In an afternoon White House ceremony today, Clinton is expected to announce that Gore will step into the limelight to head a blue-ribbon commission to oversee implementation of the policy by January 1, 2000. Among the attendees will be IBM chairman Louis Gerstner, ISP EarthLink Networks chairman Sky Dayton, and e-commerce software firm Open Market chairman Shikhar Ghosh.

The paper makes recommendations in nine areas:

  • The Internet should be declared a "tariff-free environment" for transactions that cross national borders, and no new taxes should be imposed on Internet commerce. But it does not support a "federal preemption," which would bar states and local governments from levying taxes on the Internet, for now.

  • Electronic payments should not be regulated now; instead, regulators should monitor e-payment experiments case by case.

  • A global Uniform Commercial Code should be enacted to recognize electronic contracts and notarized documents, accept electronic signatures and other types of authentication, resolve disputes, set ground rules for exposure to liability, and streamline use of electronic registries for signatures.

  • Clear, effective protection of copyright, patent, and trademarks should be established. The World Intellectual Property Organization treaties should be ratified, but further study is needed on whether an international treaty to protect databases is necessary. Internet domain names should be allocated on a more competitive and market-based basis.

  • Privacy, particularly that of children, should be protected. As reported earlier by CNET's NEWS.COM, the document endorses private efforts now under way to create self-regulatory privacy protection systems, stating that consumers should be informed of what is being collected and how it will be used so they can bar or limit reuse of personal data.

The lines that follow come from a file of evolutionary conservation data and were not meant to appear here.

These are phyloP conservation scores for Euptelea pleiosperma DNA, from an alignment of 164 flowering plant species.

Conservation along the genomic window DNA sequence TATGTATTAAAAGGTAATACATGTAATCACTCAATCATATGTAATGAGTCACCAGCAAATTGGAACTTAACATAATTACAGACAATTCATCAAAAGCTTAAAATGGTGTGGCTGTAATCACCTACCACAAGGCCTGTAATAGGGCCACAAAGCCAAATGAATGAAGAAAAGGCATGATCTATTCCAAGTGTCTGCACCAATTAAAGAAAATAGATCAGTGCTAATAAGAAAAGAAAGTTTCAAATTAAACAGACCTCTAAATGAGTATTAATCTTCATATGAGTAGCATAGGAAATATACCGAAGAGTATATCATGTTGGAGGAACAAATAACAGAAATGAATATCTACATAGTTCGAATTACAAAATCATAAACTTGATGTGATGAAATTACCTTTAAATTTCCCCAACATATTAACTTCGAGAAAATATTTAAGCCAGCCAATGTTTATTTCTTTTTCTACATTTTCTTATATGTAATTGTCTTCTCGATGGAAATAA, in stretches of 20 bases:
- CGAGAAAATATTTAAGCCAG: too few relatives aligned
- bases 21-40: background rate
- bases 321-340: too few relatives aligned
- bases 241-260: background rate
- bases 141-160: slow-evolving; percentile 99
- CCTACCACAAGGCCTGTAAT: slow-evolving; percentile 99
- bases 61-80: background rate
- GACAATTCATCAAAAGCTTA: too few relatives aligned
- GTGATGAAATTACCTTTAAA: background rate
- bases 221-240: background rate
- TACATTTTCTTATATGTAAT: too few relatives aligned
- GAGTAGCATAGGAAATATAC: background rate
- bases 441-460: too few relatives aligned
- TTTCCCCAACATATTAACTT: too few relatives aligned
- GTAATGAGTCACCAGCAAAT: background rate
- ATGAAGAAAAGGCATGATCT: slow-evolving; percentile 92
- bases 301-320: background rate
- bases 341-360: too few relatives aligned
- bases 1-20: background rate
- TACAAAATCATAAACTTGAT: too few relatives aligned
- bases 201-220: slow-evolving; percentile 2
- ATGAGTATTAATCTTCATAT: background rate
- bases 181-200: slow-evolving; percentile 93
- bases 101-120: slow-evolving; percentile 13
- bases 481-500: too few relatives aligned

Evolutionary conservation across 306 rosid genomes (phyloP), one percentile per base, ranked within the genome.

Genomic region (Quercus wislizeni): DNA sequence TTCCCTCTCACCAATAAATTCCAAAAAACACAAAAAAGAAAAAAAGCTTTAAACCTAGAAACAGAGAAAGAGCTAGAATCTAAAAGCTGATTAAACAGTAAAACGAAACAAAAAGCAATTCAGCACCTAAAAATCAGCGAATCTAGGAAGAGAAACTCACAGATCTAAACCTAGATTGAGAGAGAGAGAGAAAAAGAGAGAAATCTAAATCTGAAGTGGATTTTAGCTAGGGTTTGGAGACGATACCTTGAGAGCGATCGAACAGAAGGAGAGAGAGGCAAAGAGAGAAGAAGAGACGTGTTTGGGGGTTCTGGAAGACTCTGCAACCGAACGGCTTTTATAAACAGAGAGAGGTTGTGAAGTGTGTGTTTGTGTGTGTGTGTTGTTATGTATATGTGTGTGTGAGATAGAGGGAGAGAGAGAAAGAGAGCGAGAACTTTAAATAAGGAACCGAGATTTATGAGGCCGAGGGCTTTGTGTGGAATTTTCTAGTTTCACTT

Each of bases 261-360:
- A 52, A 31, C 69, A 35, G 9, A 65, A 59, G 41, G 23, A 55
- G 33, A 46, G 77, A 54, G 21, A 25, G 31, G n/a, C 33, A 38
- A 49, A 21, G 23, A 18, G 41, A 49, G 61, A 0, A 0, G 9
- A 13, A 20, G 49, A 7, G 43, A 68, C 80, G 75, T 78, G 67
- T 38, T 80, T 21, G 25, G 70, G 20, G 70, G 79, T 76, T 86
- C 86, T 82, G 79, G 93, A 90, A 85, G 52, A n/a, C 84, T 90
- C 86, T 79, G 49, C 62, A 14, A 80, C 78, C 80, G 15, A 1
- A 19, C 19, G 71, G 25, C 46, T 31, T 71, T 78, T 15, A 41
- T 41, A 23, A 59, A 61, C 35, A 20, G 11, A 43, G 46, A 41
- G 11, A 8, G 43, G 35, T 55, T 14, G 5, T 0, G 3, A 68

• Limits on excessive fees, based on national telecom monopolies, for online service providers and Internet companies should be removed. The administration will seek to enforce recent international agreements to limit non-tariff barriers.

  • Domestic regulations imposed on radio and television to shield viewers from objectionable content should not be extended to the Internet. Instead, rating systems, content filtering, and industry self-regulation should help parents control their children's access.

  • Content quotas, excessive regulation of advertising, and other methods of content control should be limited. The government will pursue global agreements to curb such practices.

  • Technical standards and other mechanisms for interoperability should be created by the private market, not governments. Government efforts risk inhibiting innovation.

    The document also recognizes the need to coordinate policies among various agencies and states that the interagency group that created the guidelines will work both to implement and update the strategy.